So the job of an NFL coach is to yell, threaten, and otherwise cajole maximum effort from players who have almost no expectation of sticking around for very long. What sane company would take that approach? Organizations that are building for the long term, that hope to attract, grow, and retain the best people in their fields, that wish to create an environment where great people do their best work year after year, have little to learn from the short-term, utterly disposable mentality that defines life in the NFL. Most football teams, to be brutally honest, are a collection of mercenaries ruled by a tyrant. That’s not how great business organizations work.
The creation of economic value is completely different. Even the most ardent sports fans are quick to agree with the idea that sports is a business. And the business of sports, it turns out, may offer even fewer lessons for business leaders than what happens on the field. Unlike most billion-dollar businesses, which are owned by shareholders and governed by a board of directors, nearly every NFL team is owned by a single individual, and they are accountable to virtually no one besides the other billionaire owners. The one notable exception is the Green Bay Packers, which are structured as a nonprofit organization and are run to benefit the community.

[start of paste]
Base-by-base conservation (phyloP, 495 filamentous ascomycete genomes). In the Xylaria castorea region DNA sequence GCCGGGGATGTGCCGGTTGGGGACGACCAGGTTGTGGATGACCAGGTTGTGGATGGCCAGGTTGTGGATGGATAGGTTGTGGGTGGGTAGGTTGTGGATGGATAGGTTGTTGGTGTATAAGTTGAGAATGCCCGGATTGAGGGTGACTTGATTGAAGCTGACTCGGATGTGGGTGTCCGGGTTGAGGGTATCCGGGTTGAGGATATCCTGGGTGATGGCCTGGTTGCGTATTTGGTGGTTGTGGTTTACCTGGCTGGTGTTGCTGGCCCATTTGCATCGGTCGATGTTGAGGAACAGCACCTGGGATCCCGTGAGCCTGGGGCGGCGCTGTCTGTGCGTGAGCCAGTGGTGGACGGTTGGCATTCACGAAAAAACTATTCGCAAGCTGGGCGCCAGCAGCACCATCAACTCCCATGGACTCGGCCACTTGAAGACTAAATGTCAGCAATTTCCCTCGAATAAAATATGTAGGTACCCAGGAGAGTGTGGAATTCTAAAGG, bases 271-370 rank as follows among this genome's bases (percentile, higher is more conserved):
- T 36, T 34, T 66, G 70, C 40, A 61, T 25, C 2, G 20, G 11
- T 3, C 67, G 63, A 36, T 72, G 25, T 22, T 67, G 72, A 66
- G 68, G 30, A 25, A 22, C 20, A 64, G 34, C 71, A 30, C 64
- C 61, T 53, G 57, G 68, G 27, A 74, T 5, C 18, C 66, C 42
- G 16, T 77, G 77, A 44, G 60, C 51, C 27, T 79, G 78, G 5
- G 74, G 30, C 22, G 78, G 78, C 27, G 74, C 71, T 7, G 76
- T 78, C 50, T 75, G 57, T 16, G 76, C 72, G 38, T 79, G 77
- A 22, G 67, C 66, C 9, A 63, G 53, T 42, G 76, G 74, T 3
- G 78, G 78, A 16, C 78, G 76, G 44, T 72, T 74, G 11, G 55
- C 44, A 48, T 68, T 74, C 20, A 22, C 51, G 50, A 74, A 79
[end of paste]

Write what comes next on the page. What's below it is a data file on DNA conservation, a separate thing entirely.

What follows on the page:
NFL owners have reaped vast riches over the last 20 years, negotiating huge television contracts, demanding big subsidies for taxpayers, and devising new ways to profit from the internet. Their hardball tactics have made them very wealthy — but very unpopular with fans. Remember that old expression “Don’t hate the player, hate the game”? Well, NFL fans (and fans of most sports, truth be told) love the players, but hate the owners. Sure, there are plenty of unpopular CEOs out there, but would any publicly traded company put up with a CEO who is as unpopular with its customers (fans) as, say, Chargers owner Alex Spanos is with the residents of San Diego, or as Rams owner Stan Kroenke is with the people of St. Louis?
And don’t even get fans started on NFL commissioner Roger Goodell, who may be the single most unpopular executive in all of sports. It’s hard to square the unprecedented popularity of football with the universal unpopularity of NFL owners, but that’s the business of sports — and another reason why sports are a lousy metaphor for business. It’s hard to learn many leadership lessons from an industry whose leaders are burned in effigy or booed at huge public gatherings.
So I hope everyone has a great time watching the Super Bowl. But the idea that what happens on the field (or in the team executives’ offices) teaches us anything about what should happen inside other organizations is misguided. It’s fun to be a student of the game, but let’s not kid ourselves that any lessons we learn from sports apply to our roles as company builders or business leaders.